Stan: I fully expected to sell zero work, gain no critical acclaim and the whole process to be a money pit. This is the reality.
Mitch: I didn't really have expectations of what the "art world" would be like, from working part time in galleries during my studies and reading about them I slowly got an idea of how the art world operates. It wasn't really different to how I pictured it, though I realised there was unfortunately more dirty money involved than I first thought.
Where did you meet?
UC: We all met at Wimbledon College of Art studying a Masters in Fine Art.
What was happening at the time / personal context?
Cherish: I done the masters to expand my network and my artistic development. I didn’t really care for the fancy paper, paper means nothing. It’s the work and getting to know the art world what was important.
Stan: I had been working in my family business for about ten years and life had started to become a bit of a grind. I wanted an adventure and to try something new. I was approaching my fortieth and thought if I didn’t make a change now I probably never would.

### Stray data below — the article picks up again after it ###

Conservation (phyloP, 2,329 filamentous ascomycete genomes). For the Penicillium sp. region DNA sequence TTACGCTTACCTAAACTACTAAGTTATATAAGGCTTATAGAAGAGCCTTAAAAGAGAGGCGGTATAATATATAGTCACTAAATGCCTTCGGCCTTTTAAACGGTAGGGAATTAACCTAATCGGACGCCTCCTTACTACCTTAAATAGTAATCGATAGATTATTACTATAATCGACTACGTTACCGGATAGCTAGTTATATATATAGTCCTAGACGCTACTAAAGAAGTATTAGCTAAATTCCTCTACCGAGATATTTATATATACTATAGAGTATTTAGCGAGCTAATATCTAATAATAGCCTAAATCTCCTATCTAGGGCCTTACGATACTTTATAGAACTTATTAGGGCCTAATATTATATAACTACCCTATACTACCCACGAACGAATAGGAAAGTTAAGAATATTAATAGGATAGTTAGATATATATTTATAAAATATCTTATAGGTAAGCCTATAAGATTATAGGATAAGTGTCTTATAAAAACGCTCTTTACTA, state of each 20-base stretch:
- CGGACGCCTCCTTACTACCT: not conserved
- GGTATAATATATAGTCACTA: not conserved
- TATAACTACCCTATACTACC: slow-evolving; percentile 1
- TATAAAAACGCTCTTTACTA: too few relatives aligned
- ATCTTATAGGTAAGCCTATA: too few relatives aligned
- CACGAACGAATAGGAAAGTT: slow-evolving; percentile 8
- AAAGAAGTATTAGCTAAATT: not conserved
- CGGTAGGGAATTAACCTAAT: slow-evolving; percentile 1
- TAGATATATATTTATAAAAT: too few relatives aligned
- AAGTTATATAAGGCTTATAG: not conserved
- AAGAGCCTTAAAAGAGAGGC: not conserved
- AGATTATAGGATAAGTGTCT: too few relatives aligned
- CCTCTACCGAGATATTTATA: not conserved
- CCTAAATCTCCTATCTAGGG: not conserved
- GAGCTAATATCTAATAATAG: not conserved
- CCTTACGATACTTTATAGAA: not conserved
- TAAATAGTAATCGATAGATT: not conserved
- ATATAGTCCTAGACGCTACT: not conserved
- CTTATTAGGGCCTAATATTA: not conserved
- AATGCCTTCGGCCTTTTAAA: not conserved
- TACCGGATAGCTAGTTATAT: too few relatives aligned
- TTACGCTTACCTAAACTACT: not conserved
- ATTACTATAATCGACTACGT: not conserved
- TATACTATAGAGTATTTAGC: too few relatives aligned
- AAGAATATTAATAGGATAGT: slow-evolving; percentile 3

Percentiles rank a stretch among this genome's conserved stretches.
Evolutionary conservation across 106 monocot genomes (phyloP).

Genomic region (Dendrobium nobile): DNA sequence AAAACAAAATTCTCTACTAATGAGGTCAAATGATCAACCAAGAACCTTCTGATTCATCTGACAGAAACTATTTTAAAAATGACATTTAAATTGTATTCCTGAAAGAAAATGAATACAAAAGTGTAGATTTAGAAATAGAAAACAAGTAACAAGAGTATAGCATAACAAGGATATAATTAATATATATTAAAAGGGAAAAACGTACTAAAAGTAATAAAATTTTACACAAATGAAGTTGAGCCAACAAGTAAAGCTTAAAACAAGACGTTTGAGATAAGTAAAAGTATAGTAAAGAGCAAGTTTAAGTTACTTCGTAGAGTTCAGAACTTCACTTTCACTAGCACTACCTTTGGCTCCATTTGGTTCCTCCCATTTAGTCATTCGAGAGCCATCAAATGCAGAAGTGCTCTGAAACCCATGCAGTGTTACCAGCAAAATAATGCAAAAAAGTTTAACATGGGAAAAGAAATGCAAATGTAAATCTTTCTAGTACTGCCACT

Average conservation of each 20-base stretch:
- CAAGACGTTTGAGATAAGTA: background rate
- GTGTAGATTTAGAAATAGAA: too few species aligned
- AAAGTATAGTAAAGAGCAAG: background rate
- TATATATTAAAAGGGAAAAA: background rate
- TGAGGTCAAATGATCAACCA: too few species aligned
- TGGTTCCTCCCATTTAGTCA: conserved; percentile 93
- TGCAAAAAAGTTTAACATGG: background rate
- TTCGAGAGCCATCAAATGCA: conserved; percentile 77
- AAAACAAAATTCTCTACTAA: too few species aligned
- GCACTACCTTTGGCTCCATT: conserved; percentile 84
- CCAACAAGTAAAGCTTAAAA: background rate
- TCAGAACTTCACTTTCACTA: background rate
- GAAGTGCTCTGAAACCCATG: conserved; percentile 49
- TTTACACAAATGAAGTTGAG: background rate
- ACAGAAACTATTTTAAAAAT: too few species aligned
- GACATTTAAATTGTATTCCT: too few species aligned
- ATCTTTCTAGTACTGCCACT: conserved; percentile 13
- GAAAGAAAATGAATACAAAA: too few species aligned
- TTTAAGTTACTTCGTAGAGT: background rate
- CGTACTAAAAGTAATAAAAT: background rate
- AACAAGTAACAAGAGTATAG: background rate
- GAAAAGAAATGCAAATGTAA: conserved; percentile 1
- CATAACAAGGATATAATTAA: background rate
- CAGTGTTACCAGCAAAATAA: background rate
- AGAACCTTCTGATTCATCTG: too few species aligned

Mitch: During the MFA course I was on a bit of a political/frustrated bender and meeting Stan added fuel to this fire. We spent a lot of time debating/arguing about our views and luckily (for me) Cherish was there to mediate, it was a very encouraging time and I learnt a lot by talking with these two about different topics.
What was happening at the time / in the art world?
Cherish: We was lucky because this was before covid and we had the freedom just to be an artist and just learn how the art world ticks. Yet there was a massive change over covid so it’s changed since then.